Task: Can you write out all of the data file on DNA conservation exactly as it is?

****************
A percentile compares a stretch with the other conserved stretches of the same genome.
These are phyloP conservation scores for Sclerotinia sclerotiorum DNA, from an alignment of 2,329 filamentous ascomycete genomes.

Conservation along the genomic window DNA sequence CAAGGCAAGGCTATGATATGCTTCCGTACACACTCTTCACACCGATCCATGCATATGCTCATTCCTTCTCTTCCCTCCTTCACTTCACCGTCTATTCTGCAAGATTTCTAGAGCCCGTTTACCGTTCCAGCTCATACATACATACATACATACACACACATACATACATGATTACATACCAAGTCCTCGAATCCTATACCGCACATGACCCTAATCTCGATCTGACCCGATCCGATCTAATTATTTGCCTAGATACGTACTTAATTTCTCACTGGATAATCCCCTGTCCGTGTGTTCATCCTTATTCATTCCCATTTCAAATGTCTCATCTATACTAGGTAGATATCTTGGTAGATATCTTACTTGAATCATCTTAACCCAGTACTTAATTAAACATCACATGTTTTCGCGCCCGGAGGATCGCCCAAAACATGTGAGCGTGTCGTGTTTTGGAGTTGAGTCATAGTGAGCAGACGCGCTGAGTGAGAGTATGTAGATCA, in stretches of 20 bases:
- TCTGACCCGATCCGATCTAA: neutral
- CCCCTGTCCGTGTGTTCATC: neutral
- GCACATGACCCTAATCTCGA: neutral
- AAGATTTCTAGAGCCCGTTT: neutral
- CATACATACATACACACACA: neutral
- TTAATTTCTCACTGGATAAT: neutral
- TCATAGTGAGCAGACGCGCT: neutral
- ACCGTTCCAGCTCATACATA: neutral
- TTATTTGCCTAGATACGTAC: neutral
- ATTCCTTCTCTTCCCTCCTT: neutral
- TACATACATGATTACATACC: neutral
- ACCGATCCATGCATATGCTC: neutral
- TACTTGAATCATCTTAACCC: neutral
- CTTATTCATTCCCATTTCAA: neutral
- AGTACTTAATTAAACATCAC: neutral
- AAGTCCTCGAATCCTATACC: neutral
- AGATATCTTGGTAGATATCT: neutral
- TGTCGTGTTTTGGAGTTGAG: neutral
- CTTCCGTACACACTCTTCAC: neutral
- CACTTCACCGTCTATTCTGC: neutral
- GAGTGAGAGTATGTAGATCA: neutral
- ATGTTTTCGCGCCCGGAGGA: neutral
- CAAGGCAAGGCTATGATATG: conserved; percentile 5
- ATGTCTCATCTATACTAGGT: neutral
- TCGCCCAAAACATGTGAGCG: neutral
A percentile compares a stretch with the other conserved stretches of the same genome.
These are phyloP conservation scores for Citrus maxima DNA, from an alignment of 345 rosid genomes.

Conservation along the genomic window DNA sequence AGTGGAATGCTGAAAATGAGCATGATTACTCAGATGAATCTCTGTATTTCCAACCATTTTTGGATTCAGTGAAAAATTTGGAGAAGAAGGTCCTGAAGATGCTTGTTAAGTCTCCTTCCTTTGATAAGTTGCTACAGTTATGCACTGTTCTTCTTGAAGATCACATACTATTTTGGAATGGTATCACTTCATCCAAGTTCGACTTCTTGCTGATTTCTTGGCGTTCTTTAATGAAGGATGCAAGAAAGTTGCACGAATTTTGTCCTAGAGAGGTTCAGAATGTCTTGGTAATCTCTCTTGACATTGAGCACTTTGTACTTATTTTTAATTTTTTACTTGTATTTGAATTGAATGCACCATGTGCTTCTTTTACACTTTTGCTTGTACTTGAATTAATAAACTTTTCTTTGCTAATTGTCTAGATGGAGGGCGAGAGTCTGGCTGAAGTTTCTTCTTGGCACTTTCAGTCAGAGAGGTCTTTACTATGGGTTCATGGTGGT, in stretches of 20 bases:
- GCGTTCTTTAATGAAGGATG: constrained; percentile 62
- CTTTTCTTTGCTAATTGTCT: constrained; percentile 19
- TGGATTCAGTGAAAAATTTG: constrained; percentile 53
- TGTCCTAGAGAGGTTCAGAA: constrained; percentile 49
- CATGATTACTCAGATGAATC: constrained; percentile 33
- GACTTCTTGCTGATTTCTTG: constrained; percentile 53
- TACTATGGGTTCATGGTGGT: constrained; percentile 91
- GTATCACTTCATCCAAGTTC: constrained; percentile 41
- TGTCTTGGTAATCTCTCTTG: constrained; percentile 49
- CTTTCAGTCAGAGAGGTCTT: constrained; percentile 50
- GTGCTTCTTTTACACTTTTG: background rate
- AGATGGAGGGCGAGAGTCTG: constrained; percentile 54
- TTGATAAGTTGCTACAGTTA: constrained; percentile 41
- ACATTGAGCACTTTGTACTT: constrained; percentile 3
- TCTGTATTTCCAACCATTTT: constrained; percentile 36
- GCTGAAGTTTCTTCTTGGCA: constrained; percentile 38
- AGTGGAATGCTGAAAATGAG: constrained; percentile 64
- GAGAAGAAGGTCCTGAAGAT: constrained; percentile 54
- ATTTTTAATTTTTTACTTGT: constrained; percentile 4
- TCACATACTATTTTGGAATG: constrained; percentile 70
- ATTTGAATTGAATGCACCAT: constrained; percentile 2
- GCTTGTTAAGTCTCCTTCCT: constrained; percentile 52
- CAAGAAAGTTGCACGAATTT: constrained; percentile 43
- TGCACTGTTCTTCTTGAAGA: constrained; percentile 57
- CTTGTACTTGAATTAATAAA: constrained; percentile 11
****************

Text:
A percentile compares a stretch with the other conserved stretches of the same genome.
These are phyloP conservation scores for Sclerotinia sclerotiorum DNA, from an alignment of 2,329 filamentous ascomycete genomes.

Conservation along the genomic window DNA sequence CAAGGCAAGGCTATGATATGCTTCCGTACACACTCTTCACACCGATCCATGCATATGCTCATTCCTTCTCTTCCCTCCTTCACTTCACCGTCTATTCTGCAAGATTTCTAGAGCCCGTTTACCGTTCCAGCTCATACATACATACATACATACACACACATACATACATGATTACATACCAAGTCCTCGAATCCTATACCGCACATGACCCTAATCTCGATCTGACCCGATCCGATCTAATTATTTGCCTAGATACGTACTTAATTTCTCACTGGATAATCCCCTGTCCGTGTGTTCATCCTTATTCATTCCCATTTCAAATGTCTCATCTATACTAGGTAGATATCTTGGTAGATATCTTACTTGAATCATCTTAACCCAGTACTTAATTAAACATCACATGTTTTCGCGCCCGGAGGATCGCCCAAAACATGTGAGCGTGTCGTGTTTTGGAGTTGAGTCATAGTGAGCAGACGCGCTGAGTGAGAGTATGTAGATCA, in stretches of 20 bases:
- TCTGACCCGATCCGATCTAA: neutral
- CCCCTGTCCGTGTGTTCATC: neutral
- GCACATGACCCTAATCTCGA: neutral
- AAGATTTCTAGAGCCCGTTT: neutral
- CATACATACATACACACACA: neutral
- TTAATTTCTCACTGGATAAT: neutral
- TCATAGTGAGCAGACGCGCT: neutral
- ACCGTTCCAGCTCATACATA: neutral
- TTATTTGCCTAGATACGTAC: neutral
- ATTCCTTCTCTTCCCTCCTT: neutral
- TACATACATGATTACATACC: neutral
- ACCGATCCATGCATATGCTC: neutral
- TACTTGAATCATCTTAACCC: neutral
- CTTATTCATTCCCATTTCAA: neutral
- AGTACTTAATTAAACATCAC: neutral
- AAGTCCTCGAATCCTATACC: neutral
- AGATATCTTGGTAGATATCT: neutral
- TGTCGTGTTTTGGAGTTGAG: neutral
- CTTCCGTACACACTCTTCAC: neutral
- CACTTCACCGTCTATTCTGC: neutral
- GAGTGAGAGTATGTAGATCA: neutral
- ATGTTTTCGCGCCCGGAGGA: neutral
- CAAGGCAAGGCTATGATATG: conserved; percentile 5
- ATGTCTCATCTATACTAGGT: neutral
- TCGCCCAAAACATGTGAGCG: neutral
A percentile compares a stretch with the other conserved stretches of the same genome.
These are phyloP conservation scores for Citrus maxima DNA, from an alignment of 345 rosid genomes.

Conservation along the genomic window DNA sequence AGTGGAATGCTGAAAATGAGCATGATTACTCAGATGAATCTCTGTATTTCCAACCATTTTTGGATTCAGTGAAAAATTTGGAGAAGAAGGTCCTGAAGATGCTTGTTAAGTCTCCTTCCTTTGATAAGTTGCTACAGTTATGCACTGTTCTTCTTGAAGATCACATACTATTTTGGAATGGTATCACTTCATCCAAGTTCGACTTCTTGCTGATTTCTTGGCGTTCTTTAATGAAGGATGCAAGAAAGTTGCACGAATTTTGTCCTAGAGAGGTTCAGAATGTCTTGGTAATCTCTCTTGACATTGAGCACTTTGTACTTATTTTTAATTTTTTACTTGTATTTGAATTGAATGCACCATGTGCTTCTTTTACACTTTTGCTTGTACTTGAATTAATAAACTTTTCTTTGCTAATTGTCTAGATGGAGGGCGAGAGTCTGGCTGAAGTTTCTTCTTGGCACTTTCAGTCAGAGAGGTCTTTACTATGGGTTCATGGTGGT, in stretches of 20 bases:
- GCGTTCTTTAATGAAGGATG: constrained; percentile 62
- CTTTTCTTTGCTAATTGTCT: constrained; percentile 19
- TGGATTCAGTGAAAAATTTG: constrained; percentile 53
- TGTCCTAGAGAGGTTCAGAA: constrained; percentile 49
- CATGATTACTCAGATGAATC: constrained; percentile 33
- GACTTCTTGCTGATTTCTTG: constrained; percentile 53
- TACTATGGGTTCATGGTGGT: constrained; percentile 91
- GTATCACTTCATCCAAGTTC: constrained; percentile 41
- TGTCTTGGTAATCTCTCTTG: constrained; percentile 49
- CTTTCAGTCAGAGAGGTCTT: constrained; percentile 50
- GTGCTTCTTTTACACTTTTG: background rate
- AGATGGAGGGCGAGAGTCTG: constrained; percentile 54
- TTGATAAGTTGCTACAGTTA: constrained; percentile 41
- ACATTGAGCACTTTGTACTT: constrained; percentile 3
- TCTGTATTTCCAACCATTTT: constrained; percentile 36
- GCTGAAGTTTCTTCTTGGCA: constrained; percentile 38
- AGTGGAATGCTGAAAATGAG: constrained; percentile 64
- GAGAAGAAGGTCCTGAAGAT: constrained; percentile 54
- ATTTTTAATTTTTTACTTGT: constrained; percentile 4
- TCACATACTATTTTGGAATG: constrained; percentile 70
- ATTTGAATTGAATGCACCAT: constrained; percentile 2
- GCTTGTTAAGTCTCCTTCCT: constrained; percentile 52
- CAAGAAAGTTGCACGAATTT: constrained; percentile 43
- TGCACTGTTCTTCTTGAAGA: constrained; percentile 57
- CTTGTACTTGAATTAATAAA: constrained; percentile 11